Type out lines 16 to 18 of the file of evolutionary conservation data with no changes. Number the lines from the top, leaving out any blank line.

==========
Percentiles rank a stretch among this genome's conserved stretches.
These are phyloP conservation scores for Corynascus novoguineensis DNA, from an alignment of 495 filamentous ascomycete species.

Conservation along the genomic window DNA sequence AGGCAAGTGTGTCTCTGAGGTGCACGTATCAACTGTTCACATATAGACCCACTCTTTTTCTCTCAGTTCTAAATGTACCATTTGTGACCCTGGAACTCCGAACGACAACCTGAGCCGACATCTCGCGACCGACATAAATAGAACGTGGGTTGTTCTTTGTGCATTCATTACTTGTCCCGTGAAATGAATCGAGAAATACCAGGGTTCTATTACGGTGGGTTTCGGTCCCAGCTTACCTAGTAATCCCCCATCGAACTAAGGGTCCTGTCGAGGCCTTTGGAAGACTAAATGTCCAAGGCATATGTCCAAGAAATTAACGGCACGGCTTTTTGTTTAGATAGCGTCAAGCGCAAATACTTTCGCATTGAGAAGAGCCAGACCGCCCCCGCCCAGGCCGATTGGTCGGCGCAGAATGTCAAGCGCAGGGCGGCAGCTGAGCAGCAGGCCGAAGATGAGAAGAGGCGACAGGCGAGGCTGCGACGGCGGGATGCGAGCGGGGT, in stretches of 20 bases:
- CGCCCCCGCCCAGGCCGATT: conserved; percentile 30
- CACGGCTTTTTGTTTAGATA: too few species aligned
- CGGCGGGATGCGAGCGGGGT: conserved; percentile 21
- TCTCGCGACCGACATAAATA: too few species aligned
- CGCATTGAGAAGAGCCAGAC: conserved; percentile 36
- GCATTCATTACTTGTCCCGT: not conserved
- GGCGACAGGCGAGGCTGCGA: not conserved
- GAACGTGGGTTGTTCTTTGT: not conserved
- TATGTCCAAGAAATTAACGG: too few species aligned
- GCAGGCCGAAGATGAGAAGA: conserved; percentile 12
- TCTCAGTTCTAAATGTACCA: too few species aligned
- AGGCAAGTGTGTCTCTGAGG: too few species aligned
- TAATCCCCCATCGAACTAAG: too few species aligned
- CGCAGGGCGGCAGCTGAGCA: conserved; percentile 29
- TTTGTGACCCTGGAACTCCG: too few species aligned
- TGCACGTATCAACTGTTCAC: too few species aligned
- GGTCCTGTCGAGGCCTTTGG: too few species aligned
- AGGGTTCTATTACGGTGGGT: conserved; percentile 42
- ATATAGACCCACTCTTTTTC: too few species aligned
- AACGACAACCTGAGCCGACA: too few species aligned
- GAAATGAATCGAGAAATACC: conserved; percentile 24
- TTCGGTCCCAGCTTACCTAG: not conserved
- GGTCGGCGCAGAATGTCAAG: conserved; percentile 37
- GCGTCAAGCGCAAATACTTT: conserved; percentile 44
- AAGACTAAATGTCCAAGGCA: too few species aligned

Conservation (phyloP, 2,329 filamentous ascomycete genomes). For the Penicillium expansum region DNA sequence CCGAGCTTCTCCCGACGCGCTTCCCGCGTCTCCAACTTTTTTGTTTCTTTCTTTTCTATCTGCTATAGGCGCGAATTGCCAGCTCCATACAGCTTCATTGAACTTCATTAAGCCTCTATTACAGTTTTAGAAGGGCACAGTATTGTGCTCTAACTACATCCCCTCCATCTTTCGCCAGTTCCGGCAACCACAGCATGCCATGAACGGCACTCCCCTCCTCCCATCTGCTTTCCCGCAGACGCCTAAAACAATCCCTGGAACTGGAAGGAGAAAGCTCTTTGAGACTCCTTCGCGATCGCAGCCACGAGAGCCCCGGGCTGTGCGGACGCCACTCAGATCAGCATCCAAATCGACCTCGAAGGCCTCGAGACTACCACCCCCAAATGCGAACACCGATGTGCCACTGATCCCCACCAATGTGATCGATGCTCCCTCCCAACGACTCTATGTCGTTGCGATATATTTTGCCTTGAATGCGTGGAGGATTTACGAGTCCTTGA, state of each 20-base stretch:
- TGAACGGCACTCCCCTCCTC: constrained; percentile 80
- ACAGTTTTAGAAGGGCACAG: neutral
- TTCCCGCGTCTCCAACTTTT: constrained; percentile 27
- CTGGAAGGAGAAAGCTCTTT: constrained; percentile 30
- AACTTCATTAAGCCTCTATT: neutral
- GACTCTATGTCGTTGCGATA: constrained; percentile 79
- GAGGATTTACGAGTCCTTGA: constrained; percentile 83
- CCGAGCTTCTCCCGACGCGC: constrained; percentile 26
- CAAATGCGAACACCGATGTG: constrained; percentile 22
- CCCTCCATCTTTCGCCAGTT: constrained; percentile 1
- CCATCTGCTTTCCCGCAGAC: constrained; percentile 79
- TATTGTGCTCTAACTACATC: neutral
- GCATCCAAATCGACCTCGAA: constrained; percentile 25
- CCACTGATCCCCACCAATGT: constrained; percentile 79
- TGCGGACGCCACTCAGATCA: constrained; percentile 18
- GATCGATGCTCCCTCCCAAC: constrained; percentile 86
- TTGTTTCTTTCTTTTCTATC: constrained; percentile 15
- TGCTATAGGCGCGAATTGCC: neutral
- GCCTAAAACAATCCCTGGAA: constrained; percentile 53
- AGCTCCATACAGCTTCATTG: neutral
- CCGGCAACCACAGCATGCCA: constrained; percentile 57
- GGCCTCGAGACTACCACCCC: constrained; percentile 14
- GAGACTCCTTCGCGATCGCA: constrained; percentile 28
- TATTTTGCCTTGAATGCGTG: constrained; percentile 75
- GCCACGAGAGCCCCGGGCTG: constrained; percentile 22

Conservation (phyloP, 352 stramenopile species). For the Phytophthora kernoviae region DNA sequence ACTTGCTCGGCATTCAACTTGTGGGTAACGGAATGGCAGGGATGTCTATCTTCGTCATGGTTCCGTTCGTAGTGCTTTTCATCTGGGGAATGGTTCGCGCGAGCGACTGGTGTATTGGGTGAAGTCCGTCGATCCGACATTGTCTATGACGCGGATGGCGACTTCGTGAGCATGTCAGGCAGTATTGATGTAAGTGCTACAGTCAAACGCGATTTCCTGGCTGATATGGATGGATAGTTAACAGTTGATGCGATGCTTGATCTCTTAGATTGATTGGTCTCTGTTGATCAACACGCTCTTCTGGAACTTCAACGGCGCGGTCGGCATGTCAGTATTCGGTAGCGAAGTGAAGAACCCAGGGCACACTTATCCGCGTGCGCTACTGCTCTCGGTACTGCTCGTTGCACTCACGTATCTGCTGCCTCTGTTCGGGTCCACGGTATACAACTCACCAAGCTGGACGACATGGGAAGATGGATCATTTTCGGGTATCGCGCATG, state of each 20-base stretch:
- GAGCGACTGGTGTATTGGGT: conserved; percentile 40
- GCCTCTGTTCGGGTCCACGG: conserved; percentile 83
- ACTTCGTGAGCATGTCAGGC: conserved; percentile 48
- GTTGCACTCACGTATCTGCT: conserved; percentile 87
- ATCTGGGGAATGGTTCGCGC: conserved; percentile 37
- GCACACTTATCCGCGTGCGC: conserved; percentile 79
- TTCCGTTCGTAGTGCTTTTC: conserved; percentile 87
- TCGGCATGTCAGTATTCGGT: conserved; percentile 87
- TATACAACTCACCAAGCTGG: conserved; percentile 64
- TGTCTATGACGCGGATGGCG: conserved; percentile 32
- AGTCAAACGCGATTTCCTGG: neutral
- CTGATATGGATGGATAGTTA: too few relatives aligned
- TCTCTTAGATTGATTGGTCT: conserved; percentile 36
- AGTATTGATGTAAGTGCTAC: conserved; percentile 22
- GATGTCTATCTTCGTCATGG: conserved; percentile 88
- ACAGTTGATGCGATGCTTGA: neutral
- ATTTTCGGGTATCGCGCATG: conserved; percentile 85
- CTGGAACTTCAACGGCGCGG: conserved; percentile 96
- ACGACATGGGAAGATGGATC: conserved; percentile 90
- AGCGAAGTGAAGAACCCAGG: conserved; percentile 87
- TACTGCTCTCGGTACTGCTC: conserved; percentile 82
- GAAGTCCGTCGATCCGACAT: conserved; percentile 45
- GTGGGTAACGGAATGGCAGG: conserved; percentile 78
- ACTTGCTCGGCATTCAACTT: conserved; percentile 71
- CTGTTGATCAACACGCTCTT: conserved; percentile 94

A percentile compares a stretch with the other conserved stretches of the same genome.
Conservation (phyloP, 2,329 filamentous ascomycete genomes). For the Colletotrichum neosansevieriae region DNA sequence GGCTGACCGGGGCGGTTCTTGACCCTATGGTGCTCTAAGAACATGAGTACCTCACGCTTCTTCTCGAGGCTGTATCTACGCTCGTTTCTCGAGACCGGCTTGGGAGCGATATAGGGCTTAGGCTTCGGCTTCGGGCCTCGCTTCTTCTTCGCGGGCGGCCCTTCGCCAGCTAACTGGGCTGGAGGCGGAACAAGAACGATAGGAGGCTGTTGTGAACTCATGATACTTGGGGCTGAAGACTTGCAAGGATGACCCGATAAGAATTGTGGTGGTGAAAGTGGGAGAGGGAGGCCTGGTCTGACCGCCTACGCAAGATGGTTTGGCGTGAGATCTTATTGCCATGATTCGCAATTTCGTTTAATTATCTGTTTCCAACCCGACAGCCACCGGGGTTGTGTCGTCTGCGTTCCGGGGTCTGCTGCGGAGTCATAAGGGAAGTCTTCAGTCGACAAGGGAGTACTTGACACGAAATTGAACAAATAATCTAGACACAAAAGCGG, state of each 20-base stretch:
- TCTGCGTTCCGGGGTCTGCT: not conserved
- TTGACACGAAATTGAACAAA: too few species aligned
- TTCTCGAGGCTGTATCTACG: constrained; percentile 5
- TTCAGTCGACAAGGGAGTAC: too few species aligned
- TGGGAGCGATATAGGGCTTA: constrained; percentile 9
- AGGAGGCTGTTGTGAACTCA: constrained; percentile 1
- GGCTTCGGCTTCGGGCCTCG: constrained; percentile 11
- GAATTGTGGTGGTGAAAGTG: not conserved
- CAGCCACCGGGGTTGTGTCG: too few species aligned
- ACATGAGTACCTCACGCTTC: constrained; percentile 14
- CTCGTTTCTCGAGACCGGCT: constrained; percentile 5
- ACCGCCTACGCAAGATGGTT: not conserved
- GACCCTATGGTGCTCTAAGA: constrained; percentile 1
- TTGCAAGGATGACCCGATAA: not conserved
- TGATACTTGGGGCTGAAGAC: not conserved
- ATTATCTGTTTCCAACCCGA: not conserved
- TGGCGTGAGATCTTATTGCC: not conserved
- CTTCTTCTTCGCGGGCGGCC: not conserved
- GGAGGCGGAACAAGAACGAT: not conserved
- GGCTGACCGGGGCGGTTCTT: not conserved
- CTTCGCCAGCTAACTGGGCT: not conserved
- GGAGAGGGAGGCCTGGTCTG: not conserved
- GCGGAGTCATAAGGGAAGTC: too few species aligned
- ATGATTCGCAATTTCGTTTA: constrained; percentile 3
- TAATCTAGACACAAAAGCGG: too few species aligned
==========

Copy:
- TAATCCCCCATCGAACTAAG: too few species aligned
- CGCAGGGCGGCAGCTGAGCA: conserved; percentile 29
- TTTGTGACCCTGGAACTCCG: too few species aligned